I am looking for the name of the superusers list on Fedora. (On Ubuntu is seems to be "sudo".) I want to add one of the users to the superusers list.

The groups command only lists the groups of the current user.


There is only one superuser on Fedora and i.e. root. If you are looking for other user's who have the sudo privilege then you can look into /etc/sudoers file by executing command


Here you can add any user to have the sudo privilege, by adding the following line at the end of the /etc/sudoers file:

loginname ALL=(ALL) ALL
| improve this answer | |
  • Thanks. I found out the format of the line that has to be added and edited your answer. – Geoffrey Jun 29 '12 at 7:26
  • But unless you have a special use case, don't do that. Do this. – mattdm Jun 29 '12 at 22:58
  • (Speaking as myself, not as a moderator.) – mattdm Jun 29 '12 at 22:59
  • visudo edits the sudoers file; use it only if you want to modify it (yes, that's what the OP indirectly asked about). If you just want to view it, cat /etc/sudoers or less /etc/sudoers is sufficient. (You'll need root privileges for any of these, so sudo cat /etc/sudoers, for example.) – Keith Thompson Sep 12 '14 at 20:50

To list all available groups with users in them you can use

getent group

or just look the content of /etc/group file.

By the way, on ubuntu there is only one superuser too. It is root. All others just are allowed to use it privilleges via sudo. You can modify rules in /etc/sudoers via visudo as mentioned above, if sudo is installed. This is true for any main stream GNU/Linux distro.

| improve this answer | |

To add a user to a group, such as wheel your can use the vigr command. You will also need to use vigr -s to update the shadow file.

| improve this answer | |
  • I don't believe that is what the OP is asking. The question is how to find out what users have UID 0, or are in the group with sudo privileges. – George M Jun 29 '12 at 17:18
  • At the end of the first paragraph he says "I want to add one of the users to the superusers list." If he adds the user to the groups a current super user is in using vigr and vigr -s he won't have to touch sudo as it will read the grorups file. This will handle other things the default superuser can do without resorting to sudo. – Phillip Nordwall Jul 2 '12 at 14:14

“Superusers”, as in the users who can obtain administrative privileges, are the users who either know the root password or are authorized to execute commands as root with a mechanism such as sudo. These days, sudo is the most common and generally recommended mechanism.

There is no general rule to tell which users are allowed to gain privileges with sudo, it is a matter of convention. Look in the file /etc/sudoers for a line like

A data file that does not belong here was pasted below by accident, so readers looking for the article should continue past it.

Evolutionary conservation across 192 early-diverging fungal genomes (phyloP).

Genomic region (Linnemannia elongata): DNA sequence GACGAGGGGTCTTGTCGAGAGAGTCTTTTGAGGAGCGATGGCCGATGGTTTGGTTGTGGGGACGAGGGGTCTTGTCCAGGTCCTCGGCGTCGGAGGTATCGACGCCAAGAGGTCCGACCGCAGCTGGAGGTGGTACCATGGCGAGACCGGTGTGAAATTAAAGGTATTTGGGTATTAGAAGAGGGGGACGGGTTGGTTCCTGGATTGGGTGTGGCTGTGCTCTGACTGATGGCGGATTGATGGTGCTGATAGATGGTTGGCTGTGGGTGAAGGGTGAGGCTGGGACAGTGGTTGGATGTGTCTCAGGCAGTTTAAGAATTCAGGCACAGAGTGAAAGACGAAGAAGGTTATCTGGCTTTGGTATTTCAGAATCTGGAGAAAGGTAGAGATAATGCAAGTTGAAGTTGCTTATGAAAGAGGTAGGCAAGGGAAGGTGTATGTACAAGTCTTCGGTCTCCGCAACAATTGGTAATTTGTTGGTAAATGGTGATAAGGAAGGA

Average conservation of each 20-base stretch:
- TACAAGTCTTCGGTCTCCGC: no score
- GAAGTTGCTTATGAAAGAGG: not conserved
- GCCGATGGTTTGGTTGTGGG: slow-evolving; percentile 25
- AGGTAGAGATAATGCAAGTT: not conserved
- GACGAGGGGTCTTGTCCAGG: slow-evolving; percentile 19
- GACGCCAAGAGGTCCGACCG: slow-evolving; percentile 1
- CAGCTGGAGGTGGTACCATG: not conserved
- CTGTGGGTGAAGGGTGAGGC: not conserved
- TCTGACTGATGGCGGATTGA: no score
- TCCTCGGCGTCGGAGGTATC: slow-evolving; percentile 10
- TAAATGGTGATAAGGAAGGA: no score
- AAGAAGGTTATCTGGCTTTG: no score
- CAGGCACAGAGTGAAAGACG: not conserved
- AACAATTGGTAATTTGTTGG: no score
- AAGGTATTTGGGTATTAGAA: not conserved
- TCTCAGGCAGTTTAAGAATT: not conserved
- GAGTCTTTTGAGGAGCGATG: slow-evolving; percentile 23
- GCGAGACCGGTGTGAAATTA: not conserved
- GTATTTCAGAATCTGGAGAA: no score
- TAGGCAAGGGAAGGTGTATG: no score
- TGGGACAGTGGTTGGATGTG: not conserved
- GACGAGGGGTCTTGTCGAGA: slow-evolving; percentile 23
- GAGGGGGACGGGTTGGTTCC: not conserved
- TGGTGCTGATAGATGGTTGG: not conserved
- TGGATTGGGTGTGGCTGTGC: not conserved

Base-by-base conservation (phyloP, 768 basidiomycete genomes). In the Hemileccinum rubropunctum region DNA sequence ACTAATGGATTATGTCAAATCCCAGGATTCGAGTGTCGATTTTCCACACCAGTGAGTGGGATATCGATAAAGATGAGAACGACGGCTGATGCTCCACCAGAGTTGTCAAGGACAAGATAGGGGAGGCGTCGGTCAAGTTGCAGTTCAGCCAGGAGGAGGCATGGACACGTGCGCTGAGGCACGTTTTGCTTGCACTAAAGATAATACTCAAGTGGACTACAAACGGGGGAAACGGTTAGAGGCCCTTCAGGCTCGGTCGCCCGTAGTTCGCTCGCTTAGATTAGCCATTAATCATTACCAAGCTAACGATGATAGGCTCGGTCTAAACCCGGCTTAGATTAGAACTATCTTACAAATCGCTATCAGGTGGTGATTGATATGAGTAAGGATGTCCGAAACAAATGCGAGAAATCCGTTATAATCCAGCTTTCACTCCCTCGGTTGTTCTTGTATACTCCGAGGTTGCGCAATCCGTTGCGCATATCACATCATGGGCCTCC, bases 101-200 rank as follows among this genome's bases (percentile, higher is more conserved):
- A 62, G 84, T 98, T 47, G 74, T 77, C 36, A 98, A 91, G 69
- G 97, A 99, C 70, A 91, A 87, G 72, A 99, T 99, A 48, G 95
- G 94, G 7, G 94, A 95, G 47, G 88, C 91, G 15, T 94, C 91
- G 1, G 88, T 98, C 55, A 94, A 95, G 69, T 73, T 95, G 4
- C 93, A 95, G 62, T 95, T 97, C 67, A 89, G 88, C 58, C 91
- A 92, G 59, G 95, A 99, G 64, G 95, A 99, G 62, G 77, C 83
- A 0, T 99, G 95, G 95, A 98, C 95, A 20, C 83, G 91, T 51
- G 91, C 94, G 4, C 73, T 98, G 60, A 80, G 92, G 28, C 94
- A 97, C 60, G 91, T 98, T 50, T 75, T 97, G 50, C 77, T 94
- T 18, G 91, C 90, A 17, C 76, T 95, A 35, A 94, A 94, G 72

%sudo ALL = ALL

This means “Users in the group called sudo are allowed to run any command as any user”. Sometimes you'll see (ALL) after the equal sign: it's an optional way to restrict the line to work only on a particular machine (if you put a host name instead of ALL), which allows deploying the same configuration file to multiple machines with different intended privileges.

If there is such a line, you can add users to the sudo group:

adduser bob sudo

You can review who is a member of the sudo group by listing the group database:

getent group sudo

If there is no %sudo (or %admin or %wheel, as I said before the name is a matter of convention, and there can be more than one such entry), you can create one with addgroup and add the line to the sudoers file (use visudo to edit that file). Alternatively, instead of creating a group, you can add individual entries to the sudoers file (again, use visudo to edit this file):

bob ALL = ALL

Using a group makes management a little easier because you can see at a glance who is a member of this group.

| improve this answer | |

It is perfectly well possible to have more than one user with root privileges, it is uncommon to create them though. You can create a user and assign it UID 0, just make sure the first line in /etc/passwd is always for root. For most users it is bad practice to do this though.

To list all users with root privileges:

grep -E '^[^:]*:[^:]*:0:' /etc/passwd
| improve this answer | |
  • Technically, these aren't users with the same UID, but multiple entries for the same user in the group database. And this is pretty clearly not what the asker was asking about. Multiple entries for root do have their uses occasionally, but giving admin privileges to users is most emphatically not it. – Gilles 'SO- stop being evil' Jun 30 '12 at 14:46

Your Answer

By clicking “Post Your Answer”, you agree to our terms of service, privacy policy and cookie policy

Not the answer you're looking for? Browse other questions tagged or ask your own question.